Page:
The Kowloon Bus Company has asked the police to increase prosecutions against those who attack bus drivers, as only ten out of 76 cases reported resulted in successful convictions since the start of 2017.

KMB Deputy Operations Director Patrick Pang said at a review committee hearing on Friday that, as of July 22, the company received reports of 41 instances of passengers attacking or verbally abusing bus drivers this year –  an increase from 35 cases in all of last year.

A KMB 872 route bus. File photo: Wikimedia Commons/KF KU Cheng.

Pang said there were only ten convictions for ordinary assault out of the 76 reported cases in 2017 and 2018. Another case received a verbal warning from police.

Pang said the company in March asked police to investigate the attacks using the Public Bus Services Regulations, but according to company records, the police have not made any prosecutions using the regulations.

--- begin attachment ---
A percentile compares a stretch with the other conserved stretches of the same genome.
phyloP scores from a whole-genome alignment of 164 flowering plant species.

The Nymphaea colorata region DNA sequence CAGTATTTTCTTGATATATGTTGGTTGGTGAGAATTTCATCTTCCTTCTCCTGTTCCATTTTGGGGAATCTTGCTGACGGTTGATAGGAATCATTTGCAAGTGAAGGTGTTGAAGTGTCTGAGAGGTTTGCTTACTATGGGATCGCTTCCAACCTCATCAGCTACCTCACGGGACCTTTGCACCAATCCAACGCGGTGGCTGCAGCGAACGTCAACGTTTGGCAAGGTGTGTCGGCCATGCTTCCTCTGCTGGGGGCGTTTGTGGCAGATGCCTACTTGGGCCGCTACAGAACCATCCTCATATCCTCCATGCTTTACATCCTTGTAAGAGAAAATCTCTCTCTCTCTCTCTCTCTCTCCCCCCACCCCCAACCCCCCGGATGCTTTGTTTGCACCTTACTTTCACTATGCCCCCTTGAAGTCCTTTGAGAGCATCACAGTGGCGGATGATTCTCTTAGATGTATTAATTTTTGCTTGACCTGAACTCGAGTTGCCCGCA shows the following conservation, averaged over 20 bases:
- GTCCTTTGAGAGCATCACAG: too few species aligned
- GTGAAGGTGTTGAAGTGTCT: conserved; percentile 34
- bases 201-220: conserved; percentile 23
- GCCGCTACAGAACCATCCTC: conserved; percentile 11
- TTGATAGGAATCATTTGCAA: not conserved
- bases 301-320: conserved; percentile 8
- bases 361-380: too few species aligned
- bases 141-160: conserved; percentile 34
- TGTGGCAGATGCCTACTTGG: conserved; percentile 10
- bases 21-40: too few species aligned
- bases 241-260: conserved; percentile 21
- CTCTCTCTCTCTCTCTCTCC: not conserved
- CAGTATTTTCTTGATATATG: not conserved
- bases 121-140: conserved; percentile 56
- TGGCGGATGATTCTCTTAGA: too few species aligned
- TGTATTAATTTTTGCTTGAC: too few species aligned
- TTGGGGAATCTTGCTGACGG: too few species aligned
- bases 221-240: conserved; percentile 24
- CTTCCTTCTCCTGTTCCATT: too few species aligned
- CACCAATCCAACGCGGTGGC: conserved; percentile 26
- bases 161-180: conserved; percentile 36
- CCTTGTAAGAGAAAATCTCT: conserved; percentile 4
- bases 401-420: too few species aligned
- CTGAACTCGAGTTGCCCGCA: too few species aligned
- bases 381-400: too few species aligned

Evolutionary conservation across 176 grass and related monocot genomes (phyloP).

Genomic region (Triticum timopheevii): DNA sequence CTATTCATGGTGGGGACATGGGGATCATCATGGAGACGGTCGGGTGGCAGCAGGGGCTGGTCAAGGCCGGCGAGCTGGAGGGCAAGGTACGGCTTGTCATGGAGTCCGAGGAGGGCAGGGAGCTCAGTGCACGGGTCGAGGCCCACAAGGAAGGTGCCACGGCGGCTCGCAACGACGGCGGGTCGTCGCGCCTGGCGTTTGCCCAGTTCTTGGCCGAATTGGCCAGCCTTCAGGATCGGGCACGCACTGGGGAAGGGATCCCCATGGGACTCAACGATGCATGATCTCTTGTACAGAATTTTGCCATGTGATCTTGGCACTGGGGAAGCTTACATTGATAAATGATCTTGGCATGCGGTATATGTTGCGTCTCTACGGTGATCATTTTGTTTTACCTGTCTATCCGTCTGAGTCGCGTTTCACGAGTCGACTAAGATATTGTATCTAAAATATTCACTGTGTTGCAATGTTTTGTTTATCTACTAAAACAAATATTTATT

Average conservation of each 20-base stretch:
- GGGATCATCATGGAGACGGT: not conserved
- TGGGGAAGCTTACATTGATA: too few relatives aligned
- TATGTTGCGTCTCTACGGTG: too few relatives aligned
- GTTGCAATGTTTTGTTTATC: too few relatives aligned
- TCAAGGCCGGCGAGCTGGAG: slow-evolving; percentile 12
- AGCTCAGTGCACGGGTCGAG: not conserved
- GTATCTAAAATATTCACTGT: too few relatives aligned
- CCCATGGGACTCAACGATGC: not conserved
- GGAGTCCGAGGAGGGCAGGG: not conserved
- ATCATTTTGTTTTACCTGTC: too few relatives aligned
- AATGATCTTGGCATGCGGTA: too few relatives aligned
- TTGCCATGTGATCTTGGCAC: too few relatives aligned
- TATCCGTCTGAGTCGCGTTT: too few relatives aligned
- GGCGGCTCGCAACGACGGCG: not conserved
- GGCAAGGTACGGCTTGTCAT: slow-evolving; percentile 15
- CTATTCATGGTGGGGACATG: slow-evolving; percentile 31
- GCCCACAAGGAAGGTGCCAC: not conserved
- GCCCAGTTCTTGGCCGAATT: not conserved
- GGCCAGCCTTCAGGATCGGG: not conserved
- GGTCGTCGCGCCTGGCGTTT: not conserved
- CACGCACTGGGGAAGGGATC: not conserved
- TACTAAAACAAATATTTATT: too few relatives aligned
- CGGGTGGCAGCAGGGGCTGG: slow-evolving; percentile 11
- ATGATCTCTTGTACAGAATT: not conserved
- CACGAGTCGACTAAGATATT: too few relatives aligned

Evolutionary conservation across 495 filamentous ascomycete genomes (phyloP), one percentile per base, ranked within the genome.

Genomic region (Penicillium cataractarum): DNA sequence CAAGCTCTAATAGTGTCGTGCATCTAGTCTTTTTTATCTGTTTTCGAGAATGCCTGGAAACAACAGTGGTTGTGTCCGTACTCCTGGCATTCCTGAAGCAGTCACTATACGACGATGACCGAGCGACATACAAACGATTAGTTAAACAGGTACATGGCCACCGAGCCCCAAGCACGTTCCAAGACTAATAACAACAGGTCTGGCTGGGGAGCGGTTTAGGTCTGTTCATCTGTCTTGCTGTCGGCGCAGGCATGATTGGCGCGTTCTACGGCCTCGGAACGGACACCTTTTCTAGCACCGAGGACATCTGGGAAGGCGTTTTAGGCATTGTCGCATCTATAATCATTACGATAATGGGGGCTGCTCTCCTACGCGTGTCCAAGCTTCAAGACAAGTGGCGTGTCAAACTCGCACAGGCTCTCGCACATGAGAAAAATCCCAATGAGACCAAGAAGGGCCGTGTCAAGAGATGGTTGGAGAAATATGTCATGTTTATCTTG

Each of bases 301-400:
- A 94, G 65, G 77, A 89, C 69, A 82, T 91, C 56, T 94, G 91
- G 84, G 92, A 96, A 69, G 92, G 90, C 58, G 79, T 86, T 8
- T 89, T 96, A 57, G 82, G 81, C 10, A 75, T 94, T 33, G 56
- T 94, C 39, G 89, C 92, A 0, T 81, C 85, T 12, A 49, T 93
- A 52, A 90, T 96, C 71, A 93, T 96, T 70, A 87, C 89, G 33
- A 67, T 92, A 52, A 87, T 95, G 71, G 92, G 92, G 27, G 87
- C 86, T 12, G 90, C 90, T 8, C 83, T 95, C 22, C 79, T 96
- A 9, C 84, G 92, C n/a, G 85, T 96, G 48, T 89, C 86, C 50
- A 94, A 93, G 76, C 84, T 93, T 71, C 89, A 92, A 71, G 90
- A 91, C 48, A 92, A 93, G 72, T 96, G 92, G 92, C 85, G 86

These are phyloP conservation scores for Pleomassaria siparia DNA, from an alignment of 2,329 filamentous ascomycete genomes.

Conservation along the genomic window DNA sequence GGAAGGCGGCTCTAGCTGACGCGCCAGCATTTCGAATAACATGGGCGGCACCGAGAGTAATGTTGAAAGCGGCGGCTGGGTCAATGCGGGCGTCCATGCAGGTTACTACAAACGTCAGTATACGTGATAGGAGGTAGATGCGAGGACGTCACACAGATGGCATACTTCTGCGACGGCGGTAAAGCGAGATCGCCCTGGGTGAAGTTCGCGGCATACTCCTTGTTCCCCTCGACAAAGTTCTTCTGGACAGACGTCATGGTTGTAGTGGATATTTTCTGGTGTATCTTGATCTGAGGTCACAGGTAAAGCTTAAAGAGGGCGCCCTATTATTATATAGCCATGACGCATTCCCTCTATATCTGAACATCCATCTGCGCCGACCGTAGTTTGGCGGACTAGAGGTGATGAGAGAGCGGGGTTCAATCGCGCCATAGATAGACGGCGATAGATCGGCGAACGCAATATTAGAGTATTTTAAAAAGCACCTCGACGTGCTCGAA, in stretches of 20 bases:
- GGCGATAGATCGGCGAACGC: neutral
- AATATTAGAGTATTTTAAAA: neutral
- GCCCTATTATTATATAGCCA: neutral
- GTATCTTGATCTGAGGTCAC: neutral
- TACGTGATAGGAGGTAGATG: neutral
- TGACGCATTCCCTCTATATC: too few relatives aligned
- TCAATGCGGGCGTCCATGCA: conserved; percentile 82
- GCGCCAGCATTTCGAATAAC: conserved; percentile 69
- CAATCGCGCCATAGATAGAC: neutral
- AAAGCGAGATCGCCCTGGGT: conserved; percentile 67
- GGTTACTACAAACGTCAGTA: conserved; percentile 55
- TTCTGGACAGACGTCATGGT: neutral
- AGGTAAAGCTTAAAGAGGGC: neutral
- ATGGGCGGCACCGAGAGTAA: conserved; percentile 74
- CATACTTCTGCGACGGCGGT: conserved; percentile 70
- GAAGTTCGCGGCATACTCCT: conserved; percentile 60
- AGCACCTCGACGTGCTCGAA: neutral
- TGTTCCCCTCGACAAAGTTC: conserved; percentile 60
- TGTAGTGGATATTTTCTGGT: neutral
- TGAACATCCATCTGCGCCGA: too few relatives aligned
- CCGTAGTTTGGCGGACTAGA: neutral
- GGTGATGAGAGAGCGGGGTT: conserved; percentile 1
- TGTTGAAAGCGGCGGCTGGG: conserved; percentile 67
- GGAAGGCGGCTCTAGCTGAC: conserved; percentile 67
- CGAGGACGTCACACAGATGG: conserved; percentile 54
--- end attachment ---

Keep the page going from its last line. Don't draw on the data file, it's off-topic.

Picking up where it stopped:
He cited as an example a case in July of a driver who had a dispute with four men who did not pay the full fare. The driver was unable to get the money from them and the bus stalled twice afterwards. The driver suspected that the men had activated the emergency stop switches and called the police, but they did not press charges.

He said the police should have been able to take further action using the regulations.

Pang urged police to treat the cases seriously and increase prosecutions to provide a safe working environment for bus drivers.

Photo: In-Media.

The Independent Review Committee on Hong Kong’s Franchised Bus Service held hearings this week to receive testimony from parties including transport officials, representatives from bus companies, unions and employees.

The Committee was set up by the government after a fatal accident in Tai Po in February that left 19 dead and dozens injured. It is tasked with examining the operation of franchised bus services and making safety recommendations.

The tragedy sparked calls from KMB unions for better treatment of bus drivers.

Catherine Lai

Catherine is a Canadian journalist and photographer who lived in Beijing for almost two years, working in TV and online media. Aside from Hong Kong and mainland affairs, she is also interested in urban spaces, art and feminism. She holds a BA in Literature and Art History from the University of British Columbia.